Feb. 23 (Bloomberg) -- Shares of the following companies had unusual moves in U.S. trading. Stock symbols are in parentheses, and prices are as of 4 p.m. in New York.
Energy stocks advanced and airlines dropped as oil surged to the highest level since October 2008. Libya’s violent uprising threatened to disrupt exports from Africa’s third-biggest supplier and spread to other crude-producing nations in the Middle East.
Chevron Corp. (CVX US) rose the most in the Dow Jones Industrial Average, adding 1.9 percent to $102.77. Range Resources Corp. (RRC US) climbed 7.4 percent to $52.25. Denbury Resources Inc. (DNR US) increased 3.3 percent to $23.56. EOG Resources Inc. (EOG US) advanced 5.6 percent to $114.39. Chesapeake Energy Corp. (CHK US) jumped 7.3 percent to $34.33.
US Airways Group Inc. (LCC US) dropped 7.4 percent to $8.49. United Continental Holdings Inc. (UAL US) slipped 6.8 percent to $22.78. AMR Corp. (AMR US) lost 6.6 percent to $6.56.
Cabot Oil & Gas Corp. (COG US) rose the most in the S&P 500, climbing 12 percent to $44.78. The Houston-based natural gas producer reported fourth-quarter sales of $216.9 million, beating the average analyst estimate of $212.4 million in a Bloomberg survey. Raymond James Financial Inc. boosted the stock to “market perform” from “underperform.”
Central European Media Enterprises Ltd. (CETV US) jumped 7 percent, the most since Sept. 13, to $19.22. The East European broadcaster partly owned by Time Warner Inc. said its fourth-quarter loss narrowed after restructuring and as advertisers increased spending in certain markets.
Chico’s FAS Inc. (CHS US) rose 9 percent to $13.15, the highest price since May 18. FBR Capital Markets said the women’s clothing retailer expects to earn more than $1 a share this year, which would beat FBR’s 86-cent estimate.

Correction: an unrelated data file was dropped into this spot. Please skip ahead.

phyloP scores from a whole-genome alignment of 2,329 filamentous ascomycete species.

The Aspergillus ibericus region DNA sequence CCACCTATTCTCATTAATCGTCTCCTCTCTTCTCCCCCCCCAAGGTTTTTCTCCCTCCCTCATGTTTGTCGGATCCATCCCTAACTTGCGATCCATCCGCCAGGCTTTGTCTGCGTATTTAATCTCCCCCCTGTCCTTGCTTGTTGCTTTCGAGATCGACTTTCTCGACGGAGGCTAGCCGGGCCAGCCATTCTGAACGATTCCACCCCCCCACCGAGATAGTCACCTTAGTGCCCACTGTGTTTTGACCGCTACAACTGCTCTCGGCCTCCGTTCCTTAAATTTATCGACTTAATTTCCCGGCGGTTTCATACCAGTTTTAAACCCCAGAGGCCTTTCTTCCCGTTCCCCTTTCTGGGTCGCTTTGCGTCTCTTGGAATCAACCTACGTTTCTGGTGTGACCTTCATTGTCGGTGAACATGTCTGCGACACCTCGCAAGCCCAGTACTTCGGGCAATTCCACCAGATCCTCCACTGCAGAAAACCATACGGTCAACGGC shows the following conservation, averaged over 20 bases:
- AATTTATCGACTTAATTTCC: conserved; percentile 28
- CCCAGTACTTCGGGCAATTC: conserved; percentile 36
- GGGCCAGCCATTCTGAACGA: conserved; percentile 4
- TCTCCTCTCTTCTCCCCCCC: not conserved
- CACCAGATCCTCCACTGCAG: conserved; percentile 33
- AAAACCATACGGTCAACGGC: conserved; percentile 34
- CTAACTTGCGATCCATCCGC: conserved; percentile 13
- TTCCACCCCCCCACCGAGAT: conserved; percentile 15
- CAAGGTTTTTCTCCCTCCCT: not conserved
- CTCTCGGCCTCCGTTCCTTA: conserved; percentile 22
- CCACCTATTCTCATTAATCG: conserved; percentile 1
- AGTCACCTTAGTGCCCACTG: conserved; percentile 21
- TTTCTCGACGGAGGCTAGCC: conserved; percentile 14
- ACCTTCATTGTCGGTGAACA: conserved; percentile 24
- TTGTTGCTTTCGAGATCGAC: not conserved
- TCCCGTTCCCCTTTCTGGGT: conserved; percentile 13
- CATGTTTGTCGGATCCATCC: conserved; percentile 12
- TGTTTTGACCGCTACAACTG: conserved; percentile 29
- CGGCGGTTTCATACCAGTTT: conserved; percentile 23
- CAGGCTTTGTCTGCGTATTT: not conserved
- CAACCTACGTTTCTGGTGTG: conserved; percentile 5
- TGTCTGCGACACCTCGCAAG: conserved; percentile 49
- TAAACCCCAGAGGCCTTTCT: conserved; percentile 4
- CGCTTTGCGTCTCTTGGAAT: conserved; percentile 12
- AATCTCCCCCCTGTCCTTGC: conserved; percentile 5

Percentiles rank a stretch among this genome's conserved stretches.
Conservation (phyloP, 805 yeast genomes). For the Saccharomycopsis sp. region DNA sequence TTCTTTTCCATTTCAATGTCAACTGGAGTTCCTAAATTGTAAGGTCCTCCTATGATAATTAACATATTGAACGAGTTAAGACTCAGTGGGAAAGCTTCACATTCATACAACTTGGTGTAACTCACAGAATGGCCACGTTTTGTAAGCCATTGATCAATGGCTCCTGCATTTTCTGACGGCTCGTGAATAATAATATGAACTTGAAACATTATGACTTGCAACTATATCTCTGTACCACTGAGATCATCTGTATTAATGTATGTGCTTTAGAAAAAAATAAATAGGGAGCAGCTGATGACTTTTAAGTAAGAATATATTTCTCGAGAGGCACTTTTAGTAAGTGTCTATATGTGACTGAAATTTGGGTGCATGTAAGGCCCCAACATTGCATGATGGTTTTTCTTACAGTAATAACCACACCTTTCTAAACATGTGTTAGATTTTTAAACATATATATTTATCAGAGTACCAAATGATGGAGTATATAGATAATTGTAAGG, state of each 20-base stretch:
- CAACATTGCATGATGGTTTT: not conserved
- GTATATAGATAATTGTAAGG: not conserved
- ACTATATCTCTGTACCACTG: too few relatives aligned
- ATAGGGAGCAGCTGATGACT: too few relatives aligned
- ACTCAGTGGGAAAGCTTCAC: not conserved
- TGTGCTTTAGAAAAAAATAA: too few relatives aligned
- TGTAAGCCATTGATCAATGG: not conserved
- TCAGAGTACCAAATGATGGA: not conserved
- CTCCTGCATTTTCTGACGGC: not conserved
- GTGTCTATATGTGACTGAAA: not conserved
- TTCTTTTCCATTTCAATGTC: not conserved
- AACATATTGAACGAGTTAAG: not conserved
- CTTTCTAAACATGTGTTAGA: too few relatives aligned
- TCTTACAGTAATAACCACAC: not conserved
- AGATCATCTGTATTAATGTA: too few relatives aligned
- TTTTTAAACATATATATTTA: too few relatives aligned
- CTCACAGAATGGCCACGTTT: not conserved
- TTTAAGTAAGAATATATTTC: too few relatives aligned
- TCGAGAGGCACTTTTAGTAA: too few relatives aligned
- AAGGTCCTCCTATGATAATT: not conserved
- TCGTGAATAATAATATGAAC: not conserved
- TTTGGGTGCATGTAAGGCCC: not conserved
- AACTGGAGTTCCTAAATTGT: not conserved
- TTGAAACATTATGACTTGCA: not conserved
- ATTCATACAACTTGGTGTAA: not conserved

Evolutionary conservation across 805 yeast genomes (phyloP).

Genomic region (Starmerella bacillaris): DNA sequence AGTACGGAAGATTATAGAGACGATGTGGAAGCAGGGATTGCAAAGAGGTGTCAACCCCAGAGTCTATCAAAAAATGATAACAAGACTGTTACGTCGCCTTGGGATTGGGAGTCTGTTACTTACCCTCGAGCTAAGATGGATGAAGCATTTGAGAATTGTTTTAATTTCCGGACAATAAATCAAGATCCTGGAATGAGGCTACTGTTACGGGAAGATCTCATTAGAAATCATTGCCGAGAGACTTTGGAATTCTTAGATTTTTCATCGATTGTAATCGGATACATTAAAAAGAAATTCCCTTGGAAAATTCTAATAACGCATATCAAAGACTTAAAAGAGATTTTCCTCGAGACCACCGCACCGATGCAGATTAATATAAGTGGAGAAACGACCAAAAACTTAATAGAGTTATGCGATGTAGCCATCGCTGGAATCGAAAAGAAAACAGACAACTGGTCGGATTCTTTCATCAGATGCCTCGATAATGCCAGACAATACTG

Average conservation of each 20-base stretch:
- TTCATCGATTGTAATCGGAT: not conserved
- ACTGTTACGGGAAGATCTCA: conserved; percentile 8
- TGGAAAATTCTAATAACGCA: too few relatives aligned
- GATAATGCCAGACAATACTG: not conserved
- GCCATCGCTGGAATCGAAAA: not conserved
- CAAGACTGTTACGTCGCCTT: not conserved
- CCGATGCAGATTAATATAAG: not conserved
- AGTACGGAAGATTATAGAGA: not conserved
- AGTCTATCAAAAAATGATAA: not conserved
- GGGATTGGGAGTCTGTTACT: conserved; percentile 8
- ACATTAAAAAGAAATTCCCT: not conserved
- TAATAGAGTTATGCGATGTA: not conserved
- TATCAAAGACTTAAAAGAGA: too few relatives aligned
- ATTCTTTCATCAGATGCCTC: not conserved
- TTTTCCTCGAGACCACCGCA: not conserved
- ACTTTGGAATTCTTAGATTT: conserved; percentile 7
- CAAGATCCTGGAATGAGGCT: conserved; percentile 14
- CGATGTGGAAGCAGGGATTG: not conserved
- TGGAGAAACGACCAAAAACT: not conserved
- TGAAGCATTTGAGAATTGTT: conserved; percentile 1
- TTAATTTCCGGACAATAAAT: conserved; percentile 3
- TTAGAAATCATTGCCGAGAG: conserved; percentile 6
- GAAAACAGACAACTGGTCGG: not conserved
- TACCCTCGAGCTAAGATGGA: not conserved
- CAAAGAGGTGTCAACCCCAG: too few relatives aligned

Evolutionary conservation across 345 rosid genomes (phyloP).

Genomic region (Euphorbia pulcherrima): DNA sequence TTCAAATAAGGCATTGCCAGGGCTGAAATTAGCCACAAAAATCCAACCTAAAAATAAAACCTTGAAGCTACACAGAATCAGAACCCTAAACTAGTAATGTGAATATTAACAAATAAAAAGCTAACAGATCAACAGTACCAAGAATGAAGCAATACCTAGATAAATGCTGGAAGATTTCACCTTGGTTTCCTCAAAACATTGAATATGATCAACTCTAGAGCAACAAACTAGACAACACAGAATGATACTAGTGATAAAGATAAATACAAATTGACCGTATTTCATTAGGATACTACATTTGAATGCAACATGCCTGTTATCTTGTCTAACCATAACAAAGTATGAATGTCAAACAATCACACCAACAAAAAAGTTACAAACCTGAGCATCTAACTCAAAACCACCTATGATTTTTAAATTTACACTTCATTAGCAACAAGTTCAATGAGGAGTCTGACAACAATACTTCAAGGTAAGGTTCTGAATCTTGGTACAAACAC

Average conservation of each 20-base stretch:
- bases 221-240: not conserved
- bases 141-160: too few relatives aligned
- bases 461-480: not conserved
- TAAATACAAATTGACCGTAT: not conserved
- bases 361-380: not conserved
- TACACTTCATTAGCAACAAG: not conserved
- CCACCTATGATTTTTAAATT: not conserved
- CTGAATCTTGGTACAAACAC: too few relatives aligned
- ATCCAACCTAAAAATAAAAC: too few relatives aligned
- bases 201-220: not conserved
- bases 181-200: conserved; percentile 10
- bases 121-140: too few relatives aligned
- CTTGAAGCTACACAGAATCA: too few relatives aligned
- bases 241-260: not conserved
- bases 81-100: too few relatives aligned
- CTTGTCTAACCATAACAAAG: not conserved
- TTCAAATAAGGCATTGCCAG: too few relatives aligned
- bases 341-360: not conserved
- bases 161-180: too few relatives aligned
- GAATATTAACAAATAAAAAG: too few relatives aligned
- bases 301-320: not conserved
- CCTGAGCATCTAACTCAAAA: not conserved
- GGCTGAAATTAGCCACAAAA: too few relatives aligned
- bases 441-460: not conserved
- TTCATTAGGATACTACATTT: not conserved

DirecTV (DTV US) rose 1.8 percent to $45.03, the highest intraday price since March 2000. The largest U.S. satellite-television provider posted fourth-quarter profit that beat analysts’ estimates on rising demand for high-definition and digital-video recording services.
Duncan Energy Partners LP (DEP US) surged 24 percent to $40.40, the highest price since its January 2007 initial public offering. Enterprise Products Partners LP (EPD US), the biggest U.S. pipeline partnership, offered to reacquire its former subsidiary in an all-stock deal that values the company at $2.41 billion.
Endologix Inc. (ELGX US) had the third-biggest gain in the Russell 2000 Index, surging 11 percent to $6.08. The medical device maker said that it had net income of 15 cents a share in the fourth quarter. Analysts, on average, estimated a loss of 1 cent a share, according to a Bloomberg survey.
Fluor Corp. (FLR US) dropped 3.1 percent to $68.39, the lowest price since Jan. 28. The largest publicly traded U.S. construction company reported fourth-quarter profit that missed analysts’ estimates after an expense related to a U.K. wind farm and lower revenue from oil and gas projects.
Frontier Communications Corp. (FTR US) fell 7.4 percent, the most since March 2009, to $8.52. The phone company serving rural U.S. markets reported fourth-quarter earnings of 5 cents a share, missing the average analyst estimate by 41 percent, according to Bloomberg data.
Grand Canyon Education Inc. (LOPE US) slumped 11 percent to $15.09, the lowest price since June 2009. The for-profit college posted quarterly sales that fell short of the average analyst projection, according to data compiled by Bloomberg.